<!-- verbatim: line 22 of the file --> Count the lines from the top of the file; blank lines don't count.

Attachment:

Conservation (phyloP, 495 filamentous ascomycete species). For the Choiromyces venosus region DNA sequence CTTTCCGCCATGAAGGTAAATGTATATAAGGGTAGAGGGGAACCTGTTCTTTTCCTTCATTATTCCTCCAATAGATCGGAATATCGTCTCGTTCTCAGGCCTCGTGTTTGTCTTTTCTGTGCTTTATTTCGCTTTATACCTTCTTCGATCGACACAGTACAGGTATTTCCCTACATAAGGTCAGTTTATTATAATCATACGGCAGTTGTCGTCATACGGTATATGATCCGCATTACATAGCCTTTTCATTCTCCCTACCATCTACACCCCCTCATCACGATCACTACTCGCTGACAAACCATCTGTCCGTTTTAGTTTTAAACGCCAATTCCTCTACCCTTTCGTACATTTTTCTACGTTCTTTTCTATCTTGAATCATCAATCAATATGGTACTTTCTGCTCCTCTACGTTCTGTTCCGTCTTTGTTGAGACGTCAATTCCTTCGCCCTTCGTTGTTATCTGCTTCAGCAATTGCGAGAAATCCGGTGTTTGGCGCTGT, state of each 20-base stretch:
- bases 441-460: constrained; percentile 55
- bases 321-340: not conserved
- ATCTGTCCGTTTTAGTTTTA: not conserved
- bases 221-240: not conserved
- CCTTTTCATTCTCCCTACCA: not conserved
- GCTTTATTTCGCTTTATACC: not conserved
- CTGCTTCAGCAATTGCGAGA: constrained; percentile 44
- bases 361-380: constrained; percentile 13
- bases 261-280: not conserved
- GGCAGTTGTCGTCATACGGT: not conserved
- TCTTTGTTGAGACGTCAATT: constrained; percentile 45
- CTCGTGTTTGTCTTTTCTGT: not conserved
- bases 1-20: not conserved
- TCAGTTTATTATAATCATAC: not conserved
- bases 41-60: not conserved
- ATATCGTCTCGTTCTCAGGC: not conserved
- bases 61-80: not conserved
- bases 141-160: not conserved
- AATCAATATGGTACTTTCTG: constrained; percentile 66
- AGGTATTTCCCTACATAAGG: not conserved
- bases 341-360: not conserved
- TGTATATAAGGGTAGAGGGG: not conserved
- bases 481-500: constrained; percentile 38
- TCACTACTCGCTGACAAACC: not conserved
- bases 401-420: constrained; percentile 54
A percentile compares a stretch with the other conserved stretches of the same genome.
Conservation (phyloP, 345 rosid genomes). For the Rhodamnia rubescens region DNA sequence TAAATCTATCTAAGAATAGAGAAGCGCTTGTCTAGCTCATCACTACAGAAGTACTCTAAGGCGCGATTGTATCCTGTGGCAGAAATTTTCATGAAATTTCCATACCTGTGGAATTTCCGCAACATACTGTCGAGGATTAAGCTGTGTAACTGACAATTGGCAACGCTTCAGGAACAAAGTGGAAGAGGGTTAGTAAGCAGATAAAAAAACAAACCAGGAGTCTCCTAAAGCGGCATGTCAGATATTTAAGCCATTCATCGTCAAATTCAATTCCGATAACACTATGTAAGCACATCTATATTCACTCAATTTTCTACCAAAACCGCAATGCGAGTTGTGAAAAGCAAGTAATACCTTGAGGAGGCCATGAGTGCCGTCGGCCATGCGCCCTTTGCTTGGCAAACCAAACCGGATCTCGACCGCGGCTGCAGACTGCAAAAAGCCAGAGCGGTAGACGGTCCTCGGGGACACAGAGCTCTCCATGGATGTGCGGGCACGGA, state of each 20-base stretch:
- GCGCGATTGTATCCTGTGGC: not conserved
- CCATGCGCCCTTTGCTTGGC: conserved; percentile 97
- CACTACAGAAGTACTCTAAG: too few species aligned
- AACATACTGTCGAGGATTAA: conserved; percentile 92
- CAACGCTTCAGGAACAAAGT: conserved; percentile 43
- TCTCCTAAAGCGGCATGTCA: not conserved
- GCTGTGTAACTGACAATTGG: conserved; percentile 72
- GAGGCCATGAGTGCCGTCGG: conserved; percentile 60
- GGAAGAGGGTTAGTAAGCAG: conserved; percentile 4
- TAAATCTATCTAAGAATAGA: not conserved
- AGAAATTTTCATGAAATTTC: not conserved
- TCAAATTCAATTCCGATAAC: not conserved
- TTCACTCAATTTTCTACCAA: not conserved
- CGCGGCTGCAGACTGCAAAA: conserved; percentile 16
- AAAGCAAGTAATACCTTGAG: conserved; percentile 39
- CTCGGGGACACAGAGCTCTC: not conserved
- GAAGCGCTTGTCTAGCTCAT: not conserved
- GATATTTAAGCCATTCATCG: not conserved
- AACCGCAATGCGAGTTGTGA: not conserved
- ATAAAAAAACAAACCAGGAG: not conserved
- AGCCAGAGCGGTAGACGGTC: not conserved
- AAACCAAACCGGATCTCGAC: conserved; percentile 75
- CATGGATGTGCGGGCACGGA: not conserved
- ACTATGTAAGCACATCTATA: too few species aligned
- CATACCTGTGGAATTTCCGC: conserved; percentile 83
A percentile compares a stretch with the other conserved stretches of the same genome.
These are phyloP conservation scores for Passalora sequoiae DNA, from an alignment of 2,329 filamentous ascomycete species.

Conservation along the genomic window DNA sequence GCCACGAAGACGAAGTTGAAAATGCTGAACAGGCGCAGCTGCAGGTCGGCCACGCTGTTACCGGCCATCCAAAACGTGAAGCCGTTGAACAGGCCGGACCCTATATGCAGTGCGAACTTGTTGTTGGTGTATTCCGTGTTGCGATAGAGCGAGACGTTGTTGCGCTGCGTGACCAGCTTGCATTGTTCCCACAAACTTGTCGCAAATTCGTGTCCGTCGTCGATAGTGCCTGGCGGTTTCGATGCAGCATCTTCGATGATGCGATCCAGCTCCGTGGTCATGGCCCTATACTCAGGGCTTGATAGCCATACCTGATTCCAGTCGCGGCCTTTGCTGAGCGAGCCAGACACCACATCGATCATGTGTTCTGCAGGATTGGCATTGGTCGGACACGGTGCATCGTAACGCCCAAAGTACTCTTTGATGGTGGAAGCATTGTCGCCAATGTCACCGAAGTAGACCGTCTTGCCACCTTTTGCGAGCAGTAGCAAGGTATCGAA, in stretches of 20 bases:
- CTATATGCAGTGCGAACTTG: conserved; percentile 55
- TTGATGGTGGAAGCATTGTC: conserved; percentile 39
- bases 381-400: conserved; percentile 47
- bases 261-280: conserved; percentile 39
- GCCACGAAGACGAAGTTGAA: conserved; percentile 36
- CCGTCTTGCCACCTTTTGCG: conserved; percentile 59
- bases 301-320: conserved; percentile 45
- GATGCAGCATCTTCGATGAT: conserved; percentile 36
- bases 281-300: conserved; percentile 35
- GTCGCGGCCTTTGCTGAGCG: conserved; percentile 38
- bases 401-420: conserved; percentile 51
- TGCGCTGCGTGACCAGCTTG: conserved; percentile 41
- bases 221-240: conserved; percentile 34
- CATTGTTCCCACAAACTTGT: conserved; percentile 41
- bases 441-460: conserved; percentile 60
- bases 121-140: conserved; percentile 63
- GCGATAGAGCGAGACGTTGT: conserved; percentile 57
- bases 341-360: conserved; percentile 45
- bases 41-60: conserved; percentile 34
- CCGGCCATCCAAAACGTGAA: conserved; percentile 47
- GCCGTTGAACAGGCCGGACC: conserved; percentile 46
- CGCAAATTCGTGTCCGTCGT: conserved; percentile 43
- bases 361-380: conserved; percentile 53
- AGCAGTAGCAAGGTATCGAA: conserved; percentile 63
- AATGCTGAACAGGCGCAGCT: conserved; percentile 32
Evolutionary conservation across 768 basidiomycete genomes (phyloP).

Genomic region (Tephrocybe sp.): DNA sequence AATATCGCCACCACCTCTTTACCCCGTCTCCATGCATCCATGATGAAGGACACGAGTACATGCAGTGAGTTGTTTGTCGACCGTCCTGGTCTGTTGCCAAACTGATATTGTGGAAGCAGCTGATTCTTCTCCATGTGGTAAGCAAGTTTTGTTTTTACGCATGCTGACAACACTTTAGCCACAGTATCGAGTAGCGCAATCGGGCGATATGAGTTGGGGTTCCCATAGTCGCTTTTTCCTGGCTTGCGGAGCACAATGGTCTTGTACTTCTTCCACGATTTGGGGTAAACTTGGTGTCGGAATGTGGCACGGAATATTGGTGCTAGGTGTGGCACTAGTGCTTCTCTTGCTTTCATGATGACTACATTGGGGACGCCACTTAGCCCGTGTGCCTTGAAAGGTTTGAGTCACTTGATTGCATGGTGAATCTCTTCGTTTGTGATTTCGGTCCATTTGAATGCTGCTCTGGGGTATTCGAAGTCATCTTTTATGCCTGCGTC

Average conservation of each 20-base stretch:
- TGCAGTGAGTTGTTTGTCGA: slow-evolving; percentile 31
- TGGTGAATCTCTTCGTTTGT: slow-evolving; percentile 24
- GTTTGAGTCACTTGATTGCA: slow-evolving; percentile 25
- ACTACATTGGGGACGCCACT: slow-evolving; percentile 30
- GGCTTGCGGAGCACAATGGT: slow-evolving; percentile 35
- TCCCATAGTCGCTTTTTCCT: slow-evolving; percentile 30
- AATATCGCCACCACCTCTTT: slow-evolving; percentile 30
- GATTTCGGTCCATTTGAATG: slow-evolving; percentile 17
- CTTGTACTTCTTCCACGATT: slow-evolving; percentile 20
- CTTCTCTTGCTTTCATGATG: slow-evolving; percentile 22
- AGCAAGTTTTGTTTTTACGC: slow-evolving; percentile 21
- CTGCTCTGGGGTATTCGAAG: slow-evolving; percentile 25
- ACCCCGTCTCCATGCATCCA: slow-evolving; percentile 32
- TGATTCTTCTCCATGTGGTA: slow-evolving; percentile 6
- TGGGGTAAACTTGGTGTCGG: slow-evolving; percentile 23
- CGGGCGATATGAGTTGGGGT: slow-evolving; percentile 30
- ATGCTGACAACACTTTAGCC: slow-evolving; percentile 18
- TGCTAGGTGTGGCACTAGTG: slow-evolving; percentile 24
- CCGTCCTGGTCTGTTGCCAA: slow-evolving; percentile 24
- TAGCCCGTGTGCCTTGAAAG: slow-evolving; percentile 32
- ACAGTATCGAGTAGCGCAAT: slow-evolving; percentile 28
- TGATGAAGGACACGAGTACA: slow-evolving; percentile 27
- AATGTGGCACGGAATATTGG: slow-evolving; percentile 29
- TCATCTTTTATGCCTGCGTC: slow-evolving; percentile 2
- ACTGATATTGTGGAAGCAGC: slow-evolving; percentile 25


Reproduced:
- bases 341-360: not conserved